Once again, I was on The Road: my 14-mile test route in the San Bernardino National Forest. I was shaking down a Volkswagen R32, ec's latest project car. It's super-quiet up there, except for the occasional screaming hawk or falling rock.
In the distance, I hear the faint drone of a motor. I wait for the Doppler Effect to give me an idea of its location. In way too short a time, the sound has grown deafening. I look down the canyon wall and there's an aircraft coming straight at me. I'm absolutely mesmerized, unable to even blink. Here's this plane doing 350 mph a mere 10 feet away-I could almost reach out and touch it. The pilot crests the hill and all manner of detritus follows: dirt, leaves, bugs, snakes. I do the proverbial 'freak out' and start screaming (gibberish, I'm told), jumping and dancing, wanting to tear my clothes off. The pilot gives me a wave, executes a high-g turn and performs a series of barrel rolls. Then he was gone.
I look at Vik, my co-driver. He's staring at the sun unable to fully comprehend what just happened. At the same time we both start cheering like 14-year-olds at a Fall Out Boy concert. We'd been privy to a private show, one we wouldn't soon forget. I was inspired, not only to get my pilot's license, but for speed in general. I looked at the R32 and started dreaming about turbochargers and all-wheel drifts, 170 mph and 11-second quarter-miles. This is one of the ways project cars begin. Here's another way.
Set the way-back machine to 1973. Gas is 40 cents a gallon, Richard Nixon is in the White House and a trio of directionless magazine guys are looking to spend some publisher money. Raiding the petty cash box, George Elliot, Paul Yokum and Butch Brickner plunked down 200 bucks on a '57 Chevy, a classic POS in dire need of euthanasia. With their industry contacts, the guys rebuilt the car from the ground up, including a supercharged small block, alloy wheels and sport exhaust. Word got out and folks wanted to see how the guys at Popular Hotrodding did it.
So began Project X, arguably the most famous of all project cars and something of a springboard for the then-small magazine. I personally worked on Project X for several years, helping install a gigantic Weiand blower and assorted suspension bits. I also photographed the car dozens of times, occasionally with stunning females that made it difficult to focus. I look back on those pictures sometimes. The girls are probably pushing 50 now, but Project X still looks fantastic. And it continues its development in the capable hands of John Hunkins and the PHR crew.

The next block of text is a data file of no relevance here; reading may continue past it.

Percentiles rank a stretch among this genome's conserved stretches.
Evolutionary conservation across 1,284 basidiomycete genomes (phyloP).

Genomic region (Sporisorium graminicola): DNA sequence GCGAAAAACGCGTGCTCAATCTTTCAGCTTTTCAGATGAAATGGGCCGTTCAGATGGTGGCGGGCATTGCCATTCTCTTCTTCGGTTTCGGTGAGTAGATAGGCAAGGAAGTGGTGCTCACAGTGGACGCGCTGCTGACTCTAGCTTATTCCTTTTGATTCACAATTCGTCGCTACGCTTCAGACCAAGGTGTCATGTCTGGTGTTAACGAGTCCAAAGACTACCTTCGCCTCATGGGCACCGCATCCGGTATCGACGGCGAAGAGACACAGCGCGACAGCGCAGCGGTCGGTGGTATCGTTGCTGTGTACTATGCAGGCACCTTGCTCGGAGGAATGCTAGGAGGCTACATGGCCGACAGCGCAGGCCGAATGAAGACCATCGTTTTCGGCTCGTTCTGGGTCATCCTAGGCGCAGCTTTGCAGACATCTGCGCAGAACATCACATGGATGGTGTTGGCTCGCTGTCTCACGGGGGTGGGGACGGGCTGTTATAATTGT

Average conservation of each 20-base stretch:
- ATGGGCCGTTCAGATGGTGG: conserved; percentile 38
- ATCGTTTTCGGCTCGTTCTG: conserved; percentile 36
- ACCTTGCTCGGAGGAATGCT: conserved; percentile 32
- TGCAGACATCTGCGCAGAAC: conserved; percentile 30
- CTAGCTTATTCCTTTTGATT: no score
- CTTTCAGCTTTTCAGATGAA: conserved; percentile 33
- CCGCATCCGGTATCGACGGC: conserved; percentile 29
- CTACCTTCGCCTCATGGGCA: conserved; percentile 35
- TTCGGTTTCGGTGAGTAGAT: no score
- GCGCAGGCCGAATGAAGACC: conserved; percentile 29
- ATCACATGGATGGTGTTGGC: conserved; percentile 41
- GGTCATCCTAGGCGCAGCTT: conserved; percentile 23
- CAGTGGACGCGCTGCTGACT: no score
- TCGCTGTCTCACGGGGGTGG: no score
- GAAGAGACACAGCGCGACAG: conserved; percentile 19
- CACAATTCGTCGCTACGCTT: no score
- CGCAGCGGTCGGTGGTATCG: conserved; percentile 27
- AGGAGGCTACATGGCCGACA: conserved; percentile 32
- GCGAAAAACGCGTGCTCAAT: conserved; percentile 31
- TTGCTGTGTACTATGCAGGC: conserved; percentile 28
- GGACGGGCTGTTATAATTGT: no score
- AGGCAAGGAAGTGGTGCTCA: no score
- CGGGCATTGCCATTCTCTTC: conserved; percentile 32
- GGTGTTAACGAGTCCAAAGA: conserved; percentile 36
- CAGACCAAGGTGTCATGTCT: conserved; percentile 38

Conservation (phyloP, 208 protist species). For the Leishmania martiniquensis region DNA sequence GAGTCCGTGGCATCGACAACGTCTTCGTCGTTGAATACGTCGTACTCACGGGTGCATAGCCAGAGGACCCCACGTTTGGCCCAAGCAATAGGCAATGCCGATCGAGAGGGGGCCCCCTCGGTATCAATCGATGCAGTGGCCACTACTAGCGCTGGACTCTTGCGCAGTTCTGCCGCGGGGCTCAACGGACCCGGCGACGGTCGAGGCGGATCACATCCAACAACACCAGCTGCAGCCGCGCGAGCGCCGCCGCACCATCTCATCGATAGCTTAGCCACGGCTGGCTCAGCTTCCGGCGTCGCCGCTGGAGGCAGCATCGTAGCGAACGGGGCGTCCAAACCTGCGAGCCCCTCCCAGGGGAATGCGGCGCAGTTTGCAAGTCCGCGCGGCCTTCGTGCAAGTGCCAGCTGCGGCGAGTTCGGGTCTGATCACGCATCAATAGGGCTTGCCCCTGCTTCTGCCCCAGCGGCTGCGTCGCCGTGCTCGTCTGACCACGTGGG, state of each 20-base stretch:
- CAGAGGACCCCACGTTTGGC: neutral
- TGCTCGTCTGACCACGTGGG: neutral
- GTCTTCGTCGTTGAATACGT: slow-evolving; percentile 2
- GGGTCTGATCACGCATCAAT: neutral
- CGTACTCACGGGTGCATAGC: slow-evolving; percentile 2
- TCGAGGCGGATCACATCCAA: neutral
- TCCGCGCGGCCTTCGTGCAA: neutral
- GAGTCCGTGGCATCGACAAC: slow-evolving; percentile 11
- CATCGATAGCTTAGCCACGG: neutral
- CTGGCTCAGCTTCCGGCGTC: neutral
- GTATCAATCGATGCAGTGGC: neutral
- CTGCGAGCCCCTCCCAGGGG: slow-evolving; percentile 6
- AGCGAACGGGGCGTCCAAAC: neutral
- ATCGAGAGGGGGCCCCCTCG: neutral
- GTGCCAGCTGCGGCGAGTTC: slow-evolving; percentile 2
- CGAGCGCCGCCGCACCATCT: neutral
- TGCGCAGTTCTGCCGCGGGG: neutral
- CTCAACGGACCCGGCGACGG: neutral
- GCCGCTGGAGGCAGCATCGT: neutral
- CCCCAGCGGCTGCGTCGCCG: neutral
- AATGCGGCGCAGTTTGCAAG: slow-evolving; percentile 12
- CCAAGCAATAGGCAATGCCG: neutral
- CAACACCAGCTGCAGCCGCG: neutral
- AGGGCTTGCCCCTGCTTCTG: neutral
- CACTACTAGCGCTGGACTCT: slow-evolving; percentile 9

Not to be outdone, we at sister magazine VW & Porsche had Project Millionized Rabbit, a VW aimed to put European flair into the project car scene. Tech editor, James Sly, tirelessly tuned and tested hundreds of parts on that car, some great, a few not so. Since Millionized Rabbit we've had dozens of official project cars. Some great, a few not so.
There are two definitions of 'project car.' The first is a magazine-specific term, a vehicle assembled primarily for publicity purposes. These cars are built, shown and then typically vanish into the ether, parted out or squashed by the manufacturer. The other definition is more personal. In this sense, a project car can bring families together (or tear them apart, I suppose), provide relaxation and a strong sense of accomplishment. These cars are rarely finished, but rather continue thriving with a healthy dose of inspiration.
Right now, I've got more than enough of the stuff.